How would you feel if I called you a liar? How about if I referred to you as the cheater? If I called you a compromiser, would you feel as strongly?
What if the person you loved had an affair? What if the person you loved had an emotional affair, meaning that they depended on and longed to be with someone other than yourself? How would you feel?
Maybe it did not even go so far. How would you feel if your boyfriend or husband was observing another woman’s body for long periods of time while you stood next to him?
Men, what would you feel like if your girlfriend or wife pined for another man while she was in your arms? I ask you these questions, because we are all cheaters, liars, and have proven unfaithful. You see, we do these things to God all of the time. All throughout the Bible God refers to His passion for us as a man who burns for his bride.
And every time we compromise, push the limits, forego Biblical boundaries, we cheat on God…we hurt Him. God is not a distant being who cares nothing for us, but an Almighty Being who desires your heart more than any mortal man. Yet we continually give our attention, our hearts, and our passions elsewhere.
We often get caught up in what we can and cannot do, that we rarely consider whether or not we should. If we were to look at the landscape of morality in America it is obvious that there is a serious decline in conscience. Might this have something to do with our stance on compromise?
So many in the church argue against legalism and how the Church’s rules have suffocated the relevance of the Christian message to a point that the world cannot relate to it. These same people also argue that the rules are cumbersome for the Christian themselves to a degree in which they seem out of date with what is going on in the mainstream culture.
These arguments are made as if this sort of cultural division has never happened before. It is as though they are unaware of the drastic cultural differences in the Bible times between the Christians and Romans. Nearly every major civilization has fallen from within due to moral decay.
Recently I heard the argument from one individual that they were tired of Christians following rules in which they do not understand. The argument was founded on the concept that Christians are too conservative and that “rules” were illogical and inconvenient.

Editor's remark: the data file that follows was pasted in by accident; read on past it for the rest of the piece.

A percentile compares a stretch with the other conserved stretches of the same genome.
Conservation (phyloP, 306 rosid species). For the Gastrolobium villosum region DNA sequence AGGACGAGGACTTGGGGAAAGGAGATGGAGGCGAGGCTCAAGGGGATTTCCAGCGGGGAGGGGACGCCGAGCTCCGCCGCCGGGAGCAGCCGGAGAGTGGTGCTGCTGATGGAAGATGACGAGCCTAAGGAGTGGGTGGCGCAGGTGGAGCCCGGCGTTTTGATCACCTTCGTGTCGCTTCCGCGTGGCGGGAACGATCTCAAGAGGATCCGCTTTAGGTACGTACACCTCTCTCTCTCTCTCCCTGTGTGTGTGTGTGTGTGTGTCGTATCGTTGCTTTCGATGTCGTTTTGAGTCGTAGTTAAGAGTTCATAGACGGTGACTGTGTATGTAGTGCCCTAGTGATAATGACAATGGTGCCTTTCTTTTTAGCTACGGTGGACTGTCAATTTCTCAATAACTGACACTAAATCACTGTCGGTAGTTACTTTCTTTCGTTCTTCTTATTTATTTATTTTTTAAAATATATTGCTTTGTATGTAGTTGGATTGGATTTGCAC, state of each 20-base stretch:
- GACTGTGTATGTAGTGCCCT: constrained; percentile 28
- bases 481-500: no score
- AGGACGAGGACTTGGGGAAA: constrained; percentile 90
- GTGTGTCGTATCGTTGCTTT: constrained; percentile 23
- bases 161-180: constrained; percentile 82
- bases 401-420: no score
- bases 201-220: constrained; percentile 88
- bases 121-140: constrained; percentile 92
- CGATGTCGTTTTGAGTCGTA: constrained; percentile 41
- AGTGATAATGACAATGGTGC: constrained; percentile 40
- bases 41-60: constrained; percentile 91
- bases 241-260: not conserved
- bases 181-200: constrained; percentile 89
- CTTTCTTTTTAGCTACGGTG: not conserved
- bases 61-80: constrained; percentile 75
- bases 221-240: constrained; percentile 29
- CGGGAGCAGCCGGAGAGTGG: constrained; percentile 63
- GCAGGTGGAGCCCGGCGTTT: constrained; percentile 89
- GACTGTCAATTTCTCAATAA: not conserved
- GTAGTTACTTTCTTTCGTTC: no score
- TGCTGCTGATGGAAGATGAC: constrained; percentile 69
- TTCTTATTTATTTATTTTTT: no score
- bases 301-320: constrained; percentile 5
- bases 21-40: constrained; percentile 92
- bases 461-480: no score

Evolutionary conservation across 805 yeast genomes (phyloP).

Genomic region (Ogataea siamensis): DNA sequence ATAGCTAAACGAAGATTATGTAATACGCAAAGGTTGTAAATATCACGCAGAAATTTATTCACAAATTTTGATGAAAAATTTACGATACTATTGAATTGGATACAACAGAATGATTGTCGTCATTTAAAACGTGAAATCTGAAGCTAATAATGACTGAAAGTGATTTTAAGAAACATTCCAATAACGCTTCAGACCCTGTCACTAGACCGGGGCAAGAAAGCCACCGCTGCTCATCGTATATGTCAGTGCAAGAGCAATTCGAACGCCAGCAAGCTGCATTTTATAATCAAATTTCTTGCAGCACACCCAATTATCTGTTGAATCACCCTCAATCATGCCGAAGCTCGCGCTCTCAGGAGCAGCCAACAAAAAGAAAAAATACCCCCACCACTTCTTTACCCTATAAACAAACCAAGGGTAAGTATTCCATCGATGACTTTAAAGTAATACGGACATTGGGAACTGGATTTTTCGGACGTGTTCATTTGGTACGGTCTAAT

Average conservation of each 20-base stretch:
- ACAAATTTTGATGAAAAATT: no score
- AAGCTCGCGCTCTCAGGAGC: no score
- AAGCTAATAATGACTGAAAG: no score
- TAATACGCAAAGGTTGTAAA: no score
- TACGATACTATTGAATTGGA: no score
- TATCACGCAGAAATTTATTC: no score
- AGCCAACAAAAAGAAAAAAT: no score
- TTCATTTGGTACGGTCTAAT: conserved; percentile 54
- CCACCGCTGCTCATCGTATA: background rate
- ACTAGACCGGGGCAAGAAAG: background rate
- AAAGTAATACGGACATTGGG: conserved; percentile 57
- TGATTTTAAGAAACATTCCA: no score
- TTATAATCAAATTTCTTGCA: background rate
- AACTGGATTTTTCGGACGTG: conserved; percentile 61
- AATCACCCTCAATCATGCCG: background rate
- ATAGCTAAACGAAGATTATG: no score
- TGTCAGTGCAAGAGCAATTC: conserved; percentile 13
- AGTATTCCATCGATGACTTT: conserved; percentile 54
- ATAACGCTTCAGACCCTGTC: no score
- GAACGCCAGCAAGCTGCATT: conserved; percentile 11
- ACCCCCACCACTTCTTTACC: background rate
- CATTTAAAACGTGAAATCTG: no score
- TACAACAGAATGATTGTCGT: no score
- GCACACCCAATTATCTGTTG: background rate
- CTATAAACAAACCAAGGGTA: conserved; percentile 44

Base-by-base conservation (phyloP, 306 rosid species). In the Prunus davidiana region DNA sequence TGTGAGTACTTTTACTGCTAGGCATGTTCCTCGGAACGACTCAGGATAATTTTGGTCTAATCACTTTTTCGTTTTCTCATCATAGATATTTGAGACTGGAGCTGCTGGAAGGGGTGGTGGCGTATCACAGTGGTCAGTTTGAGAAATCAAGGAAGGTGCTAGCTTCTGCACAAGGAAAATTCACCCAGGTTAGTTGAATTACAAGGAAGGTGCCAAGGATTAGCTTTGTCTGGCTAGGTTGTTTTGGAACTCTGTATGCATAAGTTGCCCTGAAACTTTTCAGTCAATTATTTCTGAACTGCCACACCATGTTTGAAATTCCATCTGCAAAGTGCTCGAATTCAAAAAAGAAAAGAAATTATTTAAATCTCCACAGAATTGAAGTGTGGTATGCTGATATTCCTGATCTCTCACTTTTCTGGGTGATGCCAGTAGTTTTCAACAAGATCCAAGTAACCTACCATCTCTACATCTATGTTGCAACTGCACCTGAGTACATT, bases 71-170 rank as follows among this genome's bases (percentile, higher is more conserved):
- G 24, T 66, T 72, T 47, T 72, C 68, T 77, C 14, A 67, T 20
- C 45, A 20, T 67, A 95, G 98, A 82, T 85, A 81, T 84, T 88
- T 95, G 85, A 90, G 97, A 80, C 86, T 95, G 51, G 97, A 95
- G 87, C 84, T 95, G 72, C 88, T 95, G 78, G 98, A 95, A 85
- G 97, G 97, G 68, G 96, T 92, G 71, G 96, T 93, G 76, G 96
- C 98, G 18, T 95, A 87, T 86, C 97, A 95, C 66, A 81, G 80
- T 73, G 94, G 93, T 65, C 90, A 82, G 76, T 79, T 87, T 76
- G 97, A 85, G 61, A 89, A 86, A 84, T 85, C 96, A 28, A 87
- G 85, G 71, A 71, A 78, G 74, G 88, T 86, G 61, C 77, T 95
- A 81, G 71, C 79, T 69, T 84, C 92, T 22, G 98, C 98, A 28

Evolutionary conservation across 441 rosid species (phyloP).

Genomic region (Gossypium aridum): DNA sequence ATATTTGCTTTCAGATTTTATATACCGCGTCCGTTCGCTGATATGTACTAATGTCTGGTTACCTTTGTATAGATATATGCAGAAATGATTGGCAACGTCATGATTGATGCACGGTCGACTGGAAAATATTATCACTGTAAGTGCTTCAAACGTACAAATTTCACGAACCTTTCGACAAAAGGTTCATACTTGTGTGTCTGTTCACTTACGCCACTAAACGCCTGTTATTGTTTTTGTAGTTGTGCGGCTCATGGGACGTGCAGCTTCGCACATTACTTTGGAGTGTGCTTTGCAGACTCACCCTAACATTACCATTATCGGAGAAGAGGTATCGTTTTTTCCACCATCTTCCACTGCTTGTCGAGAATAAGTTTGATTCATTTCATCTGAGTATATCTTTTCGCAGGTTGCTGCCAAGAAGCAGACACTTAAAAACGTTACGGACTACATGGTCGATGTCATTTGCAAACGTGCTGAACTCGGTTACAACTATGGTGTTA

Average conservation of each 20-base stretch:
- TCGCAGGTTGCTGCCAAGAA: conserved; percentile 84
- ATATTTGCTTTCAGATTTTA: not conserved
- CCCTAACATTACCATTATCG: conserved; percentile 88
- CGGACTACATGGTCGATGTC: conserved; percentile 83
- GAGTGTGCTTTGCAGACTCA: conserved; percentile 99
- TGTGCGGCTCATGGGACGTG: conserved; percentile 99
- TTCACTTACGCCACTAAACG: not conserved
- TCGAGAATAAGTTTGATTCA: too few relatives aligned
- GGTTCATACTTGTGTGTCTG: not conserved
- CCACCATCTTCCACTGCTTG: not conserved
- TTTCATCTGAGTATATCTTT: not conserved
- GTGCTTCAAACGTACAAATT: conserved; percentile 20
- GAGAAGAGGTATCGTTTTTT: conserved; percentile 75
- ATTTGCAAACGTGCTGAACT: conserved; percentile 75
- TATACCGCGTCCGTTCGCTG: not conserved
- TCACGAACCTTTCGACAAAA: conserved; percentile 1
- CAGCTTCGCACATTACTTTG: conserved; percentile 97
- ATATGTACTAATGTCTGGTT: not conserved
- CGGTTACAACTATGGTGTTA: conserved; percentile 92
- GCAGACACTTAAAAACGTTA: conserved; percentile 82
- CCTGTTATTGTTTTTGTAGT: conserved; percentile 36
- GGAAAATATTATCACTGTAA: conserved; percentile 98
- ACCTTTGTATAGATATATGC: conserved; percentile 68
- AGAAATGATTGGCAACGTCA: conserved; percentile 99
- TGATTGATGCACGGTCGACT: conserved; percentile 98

This individual had issues with legalism. Her argument is valid, but her conclusion is faulty. Following rules without understanding why they are there, means nothing more than the fact that we are ignorant. It does not mean the rules are bad, it simply means we do not know their intent or feel they are not needed.
Another faulty conclusion to this argument is that rules are legalistic. This is untrue. Legalism only comes into play when we divorce our hearts from the rules. Legalism is following rules with our actions, but rebelling in our hearts. This does not mean, however, that the rules are bad in and of themselves, but merely that our hearts must also be in line with our actions.
Jesus stated this same thing. He said that if we lust in our hearts it is just as bad as if we actually carried out the act physically (Mathew 5:28, NASB). Therefore if we follow the “rules” and do not physically cheat, but in our hearts we do, then we are still in sin.
So my question to all of us (including myself) … where are we compromising? If everyone saw the thoughts we had on a movie screen, what would it show? Christians often pretend that we are not affected as much as we are. We do this because I believe it buys us a little bit more freedom to do a little bit more than we know we should.
The movies and music are filled with so much anti-God messages these days, but yet we continue to buy the CDs and DVDs, and yet we still complain about the immoral state of our culture. This does not mean that every movie or song is bad, but when was the last time we walked out of a movie or turned off a song?